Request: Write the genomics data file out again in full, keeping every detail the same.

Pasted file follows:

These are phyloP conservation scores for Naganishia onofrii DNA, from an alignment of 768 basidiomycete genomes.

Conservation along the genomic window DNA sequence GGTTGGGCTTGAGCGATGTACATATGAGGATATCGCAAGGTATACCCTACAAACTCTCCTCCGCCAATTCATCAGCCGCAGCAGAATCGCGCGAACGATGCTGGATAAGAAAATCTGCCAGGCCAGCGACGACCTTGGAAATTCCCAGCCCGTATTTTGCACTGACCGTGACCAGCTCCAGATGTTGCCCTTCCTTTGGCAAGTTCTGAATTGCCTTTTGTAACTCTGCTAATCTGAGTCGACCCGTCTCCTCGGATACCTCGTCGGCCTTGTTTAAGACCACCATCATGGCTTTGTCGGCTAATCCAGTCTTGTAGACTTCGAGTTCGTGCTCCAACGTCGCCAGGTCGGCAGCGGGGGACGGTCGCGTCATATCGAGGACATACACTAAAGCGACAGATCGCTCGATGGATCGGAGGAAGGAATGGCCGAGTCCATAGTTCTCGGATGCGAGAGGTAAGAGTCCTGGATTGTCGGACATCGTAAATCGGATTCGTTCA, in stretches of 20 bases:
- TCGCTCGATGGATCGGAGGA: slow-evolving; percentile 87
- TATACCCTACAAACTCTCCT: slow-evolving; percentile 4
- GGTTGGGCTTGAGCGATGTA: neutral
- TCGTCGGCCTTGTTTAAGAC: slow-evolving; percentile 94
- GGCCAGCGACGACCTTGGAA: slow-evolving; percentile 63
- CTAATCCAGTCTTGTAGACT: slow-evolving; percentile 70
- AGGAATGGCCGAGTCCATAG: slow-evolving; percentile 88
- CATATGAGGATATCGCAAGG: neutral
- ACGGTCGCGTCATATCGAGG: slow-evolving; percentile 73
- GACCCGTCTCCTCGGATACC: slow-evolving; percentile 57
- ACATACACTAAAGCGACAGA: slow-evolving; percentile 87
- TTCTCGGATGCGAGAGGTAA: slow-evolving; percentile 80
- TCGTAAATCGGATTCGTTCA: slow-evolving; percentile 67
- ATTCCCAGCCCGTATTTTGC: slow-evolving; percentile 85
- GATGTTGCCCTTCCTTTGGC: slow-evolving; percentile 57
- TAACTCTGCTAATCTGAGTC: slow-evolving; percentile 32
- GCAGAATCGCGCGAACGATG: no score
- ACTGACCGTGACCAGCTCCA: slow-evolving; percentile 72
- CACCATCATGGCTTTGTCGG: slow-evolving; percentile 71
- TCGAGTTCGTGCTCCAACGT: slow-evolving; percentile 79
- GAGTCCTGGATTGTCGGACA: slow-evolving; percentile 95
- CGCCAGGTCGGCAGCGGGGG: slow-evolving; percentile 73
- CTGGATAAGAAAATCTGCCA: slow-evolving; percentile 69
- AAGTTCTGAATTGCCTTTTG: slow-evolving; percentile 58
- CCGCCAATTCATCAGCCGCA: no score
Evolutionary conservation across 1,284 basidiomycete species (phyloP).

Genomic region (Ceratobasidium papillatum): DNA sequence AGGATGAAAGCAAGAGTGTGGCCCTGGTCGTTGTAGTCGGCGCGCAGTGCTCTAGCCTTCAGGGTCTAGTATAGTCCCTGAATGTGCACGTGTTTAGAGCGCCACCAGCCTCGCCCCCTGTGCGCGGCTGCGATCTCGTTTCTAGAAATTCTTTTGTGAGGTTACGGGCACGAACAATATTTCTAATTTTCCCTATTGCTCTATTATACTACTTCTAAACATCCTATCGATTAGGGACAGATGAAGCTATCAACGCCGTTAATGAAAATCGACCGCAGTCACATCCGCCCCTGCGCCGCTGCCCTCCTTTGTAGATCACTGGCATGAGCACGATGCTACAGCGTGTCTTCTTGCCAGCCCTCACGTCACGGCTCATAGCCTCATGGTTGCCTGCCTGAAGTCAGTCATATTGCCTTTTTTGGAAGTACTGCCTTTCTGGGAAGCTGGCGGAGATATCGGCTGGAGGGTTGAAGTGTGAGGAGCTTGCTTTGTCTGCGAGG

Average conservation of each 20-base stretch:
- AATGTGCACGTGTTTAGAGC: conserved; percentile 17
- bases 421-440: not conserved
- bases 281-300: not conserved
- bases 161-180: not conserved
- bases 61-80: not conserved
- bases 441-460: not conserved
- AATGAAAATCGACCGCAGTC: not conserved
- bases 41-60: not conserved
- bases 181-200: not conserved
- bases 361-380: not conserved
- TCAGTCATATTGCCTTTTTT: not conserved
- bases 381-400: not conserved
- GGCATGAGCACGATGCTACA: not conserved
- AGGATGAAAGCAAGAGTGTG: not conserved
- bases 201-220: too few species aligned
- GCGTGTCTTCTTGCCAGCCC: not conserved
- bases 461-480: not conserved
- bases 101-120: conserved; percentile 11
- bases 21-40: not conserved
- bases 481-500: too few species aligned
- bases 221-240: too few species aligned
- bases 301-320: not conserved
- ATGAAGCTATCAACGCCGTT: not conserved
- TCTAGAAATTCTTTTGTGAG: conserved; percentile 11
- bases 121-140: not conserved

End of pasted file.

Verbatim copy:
These are phyloP conservation scores for Naganishia onofrii DNA, from an alignment of 768 basidiomycete genomes.

Conservation along the genomic window DNA sequence GGTTGGGCTTGAGCGATGTACATATGAGGATATCGCAAGGTATACCCTACAAACTCTCCTCCGCCAATTCATCAGCCGCAGCAGAATCGCGCGAACGATGCTGGATAAGAAAATCTGCCAGGCCAGCGACGACCTTGGAAATTCCCAGCCCGTATTTTGCACTGACCGTGACCAGCTCCAGATGTTGCCCTTCCTTTGGCAAGTTCTGAATTGCCTTTTGTAACTCTGCTAATCTGAGTCGACCCGTCTCCTCGGATACCTCGTCGGCCTTGTTTAAGACCACCATCATGGCTTTGTCGGCTAATCCAGTCTTGTAGACTTCGAGTTCGTGCTCCAACGTCGCCAGGTCGGCAGCGGGGGACGGTCGCGTCATATCGAGGACATACACTAAAGCGACAGATCGCTCGATGGATCGGAGGAAGGAATGGCCGAGTCCATAGTTCTCGGATGCGAGAGGTAAGAGTCCTGGATTGTCGGACATCGTAAATCGGATTCGTTCA, in stretches of 20 bases:
- TCGCTCGATGGATCGGAGGA: slow-evolving; percentile 87
- TATACCCTACAAACTCTCCT: slow-evolving; percentile 4
- GGTTGGGCTTGAGCGATGTA: neutral
- TCGTCGGCCTTGTTTAAGAC: slow-evolving; percentile 94
- GGCCAGCGACGACCTTGGAA: slow-evolving; percentile 63
- CTAATCCAGTCTTGTAGACT: slow-evolving; percentile 70
- AGGAATGGCCGAGTCCATAG: slow-evolving; percentile 88
- CATATGAGGATATCGCAAGG: neutral
- ACGGTCGCGTCATATCGAGG: slow-evolving; percentile 73
- GACCCGTCTCCTCGGATACC: slow-evolving; percentile 57
- ACATACACTAAAGCGACAGA: slow-evolving; percentile 87
- TTCTCGGATGCGAGAGGTAA: slow-evolving; percentile 80
- TCGTAAATCGGATTCGTTCA: slow-evolving; percentile 67
- ATTCCCAGCCCGTATTTTGC: slow-evolving; percentile 85
- GATGTTGCCCTTCCTTTGGC: slow-evolving; percentile 57
- TAACTCTGCTAATCTGAGTC: slow-evolving; percentile 32
- GCAGAATCGCGCGAACGATG: no score
- ACTGACCGTGACCAGCTCCA: slow-evolving; percentile 72
- CACCATCATGGCTTTGTCGG: slow-evolving; percentile 71
- TCGAGTTCGTGCTCCAACGT: slow-evolving; percentile 79
- GAGTCCTGGATTGTCGGACA: slow-evolving; percentile 95
- CGCCAGGTCGGCAGCGGGGG: slow-evolving; percentile 73
- CTGGATAAGAAAATCTGCCA: slow-evolving; percentile 69
- AAGTTCTGAATTGCCTTTTG: slow-evolving; percentile 58
- CCGCCAATTCATCAGCCGCA: no score
Evolutionary conservation across 1,284 basidiomycete species (phyloP).

Genomic region (Ceratobasidium papillatum): DNA sequence AGGATGAAAGCAAGAGTGTGGCCCTGGTCGTTGTAGTCGGCGCGCAGTGCTCTAGCCTTCAGGGTCTAGTATAGTCCCTGAATGTGCACGTGTTTAGAGCGCCACCAGCCTCGCCCCCTGTGCGCGGCTGCGATCTCGTTTCTAGAAATTCTTTTGTGAGGTTACGGGCACGAACAATATTTCTAATTTTCCCTATTGCTCTATTATACTACTTCTAAACATCCTATCGATTAGGGACAGATGAAGCTATCAACGCCGTTAATGAAAATCGACCGCAGTCACATCCGCCCCTGCGCCGCTGCCCTCCTTTGTAGATCACTGGCATGAGCACGATGCTACAGCGTGTCTTCTTGCCAGCCCTCACGTCACGGCTCATAGCCTCATGGTTGCCTGCCTGAAGTCAGTCATATTGCCTTTTTTGGAAGTACTGCCTTTCTGGGAAGCTGGCGGAGATATCGGCTGGAGGGTTGAAGTGTGAGGAGCTTGCTTTGTCTGCGAGG

Average conservation of each 20-base stretch:
- AATGTGCACGTGTTTAGAGC: conserved; percentile 17
- bases 421-440: not conserved
- bases 281-300: not conserved
- bases 161-180: not conserved
- bases 61-80: not conserved
- bases 441-460: not conserved
- AATGAAAATCGACCGCAGTC: not conserved
- bases 41-60: not conserved
- bases 181-200: not conserved
- bases 361-380: not conserved
- TCAGTCATATTGCCTTTTTT: not conserved
- bases 381-400: not conserved
- GGCATGAGCACGATGCTACA: not conserved
- AGGATGAAAGCAAGAGTGTG: not conserved
- bases 201-220: too few species aligned
- GCGTGTCTTCTTGCCAGCCC: not conserved
- bases 461-480: not conserved
- bases 101-120: conserved; percentile 11
- bases 21-40: not conserved
- bases 481-500: too few species aligned
- bases 221-240: too few species aligned
- bases 301-320: not conserved
- ATGAAGCTATCAACGCCGTT: not conserved
- TCTAGAAATTCTTTTGTGAG: conserved; percentile 11
- bases 121-140: not conserved